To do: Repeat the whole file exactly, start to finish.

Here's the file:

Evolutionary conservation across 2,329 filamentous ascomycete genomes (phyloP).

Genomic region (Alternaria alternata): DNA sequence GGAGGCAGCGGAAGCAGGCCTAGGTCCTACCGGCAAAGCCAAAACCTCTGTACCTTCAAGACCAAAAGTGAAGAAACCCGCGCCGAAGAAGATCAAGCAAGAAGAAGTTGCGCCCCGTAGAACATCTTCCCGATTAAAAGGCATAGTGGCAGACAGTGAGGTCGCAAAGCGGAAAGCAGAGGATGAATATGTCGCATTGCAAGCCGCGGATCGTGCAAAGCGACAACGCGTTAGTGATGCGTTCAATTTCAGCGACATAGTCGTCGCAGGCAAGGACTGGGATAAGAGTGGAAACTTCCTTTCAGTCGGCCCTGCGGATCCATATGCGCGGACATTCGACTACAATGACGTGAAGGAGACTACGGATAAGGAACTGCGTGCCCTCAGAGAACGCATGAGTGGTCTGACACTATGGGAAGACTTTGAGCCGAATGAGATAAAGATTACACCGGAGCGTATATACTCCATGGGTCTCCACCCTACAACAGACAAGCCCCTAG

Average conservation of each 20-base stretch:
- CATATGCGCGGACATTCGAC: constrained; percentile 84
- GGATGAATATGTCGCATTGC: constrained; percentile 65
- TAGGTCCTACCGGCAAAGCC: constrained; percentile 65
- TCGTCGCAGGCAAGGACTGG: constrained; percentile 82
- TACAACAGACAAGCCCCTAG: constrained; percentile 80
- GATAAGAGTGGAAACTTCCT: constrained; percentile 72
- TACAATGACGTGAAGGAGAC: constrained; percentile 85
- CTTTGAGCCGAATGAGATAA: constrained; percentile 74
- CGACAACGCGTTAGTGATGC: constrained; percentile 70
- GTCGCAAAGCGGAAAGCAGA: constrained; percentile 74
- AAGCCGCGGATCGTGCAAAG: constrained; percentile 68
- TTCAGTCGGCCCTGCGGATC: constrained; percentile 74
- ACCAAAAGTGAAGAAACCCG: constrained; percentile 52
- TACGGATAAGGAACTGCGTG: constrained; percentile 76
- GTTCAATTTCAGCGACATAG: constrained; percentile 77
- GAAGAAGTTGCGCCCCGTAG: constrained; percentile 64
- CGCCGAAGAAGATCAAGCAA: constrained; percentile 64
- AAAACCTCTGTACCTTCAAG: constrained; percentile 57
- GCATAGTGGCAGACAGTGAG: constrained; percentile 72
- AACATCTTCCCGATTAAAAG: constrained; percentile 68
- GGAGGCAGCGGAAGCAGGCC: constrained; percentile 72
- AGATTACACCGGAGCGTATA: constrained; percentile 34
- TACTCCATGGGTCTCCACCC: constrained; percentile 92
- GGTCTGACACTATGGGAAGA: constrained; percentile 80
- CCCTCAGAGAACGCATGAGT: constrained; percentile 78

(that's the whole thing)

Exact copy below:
Evolutionary conservation across 2,329 filamentous ascomycete genomes (phyloP).

Genomic region (Alternaria alternata): DNA sequence GGAGGCAGCGGAAGCAGGCCTAGGTCCTACCGGCAAAGCCAAAACCTCTGTACCTTCAAGACCAAAAGTGAAGAAACCCGCGCCGAAGAAGATCAAGCAAGAAGAAGTTGCGCCCCGTAGAACATCTTCCCGATTAAAAGGCATAGTGGCAGACAGTGAGGTCGCAAAGCGGAAAGCAGAGGATGAATATGTCGCATTGCAAGCCGCGGATCGTGCAAAGCGACAACGCGTTAGTGATGCGTTCAATTTCAGCGACATAGTCGTCGCAGGCAAGGACTGGGATAAGAGTGGAAACTTCCTTTCAGTCGGCCCTGCGGATCCATATGCGCGGACATTCGACTACAATGACGTGAAGGAGACTACGGATAAGGAACTGCGTGCCCTCAGAGAACGCATGAGTGGTCTGACACTATGGGAAGACTTTGAGCCGAATGAGATAAAGATTACACCGGAGCGTATATACTCCATGGGTCTCCACCCTACAACAGACAAGCCCCTAG

Average conservation of each 20-base stretch:
- CATATGCGCGGACATTCGAC: constrained; percentile 84
- GGATGAATATGTCGCATTGC: constrained; percentile 65
- TAGGTCCTACCGGCAAAGCC: constrained; percentile 65
- TCGTCGCAGGCAAGGACTGG: constrained; percentile 82
- TACAACAGACAAGCCCCTAG: constrained; percentile 80
- GATAAGAGTGGAAACTTCCT: constrained; percentile 72
- TACAATGACGTGAAGGAGAC: constrained; percentile 85
- CTTTGAGCCGAATGAGATAA: constrained; percentile 74
- CGACAACGCGTTAGTGATGC: constrained; percentile 70
- GTCGCAAAGCGGAAAGCAGA: constrained; percentile 74
- AAGCCGCGGATCGTGCAAAG: constrained; percentile 68
- TTCAGTCGGCCCTGCGGATC: constrained; percentile 74
- ACCAAAAGTGAAGAAACCCG: constrained; percentile 52
- TACGGATAAGGAACTGCGTG: constrained; percentile 76
- GTTCAATTTCAGCGACATAG: constrained; percentile 77
- GAAGAAGTTGCGCCCCGTAG: constrained; percentile 64
- CGCCGAAGAAGATCAAGCAA: constrained; percentile 64
- AAAACCTCTGTACCTTCAAG: constrained; percentile 57
- GCATAGTGGCAGACAGTGAG: constrained; percentile 72
- AACATCTTCCCGATTAAAAG: constrained; percentile 68
- GGAGGCAGCGGAAGCAGGCC: constrained; percentile 72
- AGATTACACCGGAGCGTATA: constrained; percentile 34
- TACTCCATGGGTCTCCACCC: constrained; percentile 92
- GGTCTGACACTATGGGAAGA: constrained; percentile 80
- CCCTCAGAGAACGCATGAGT: constrained; percentile 78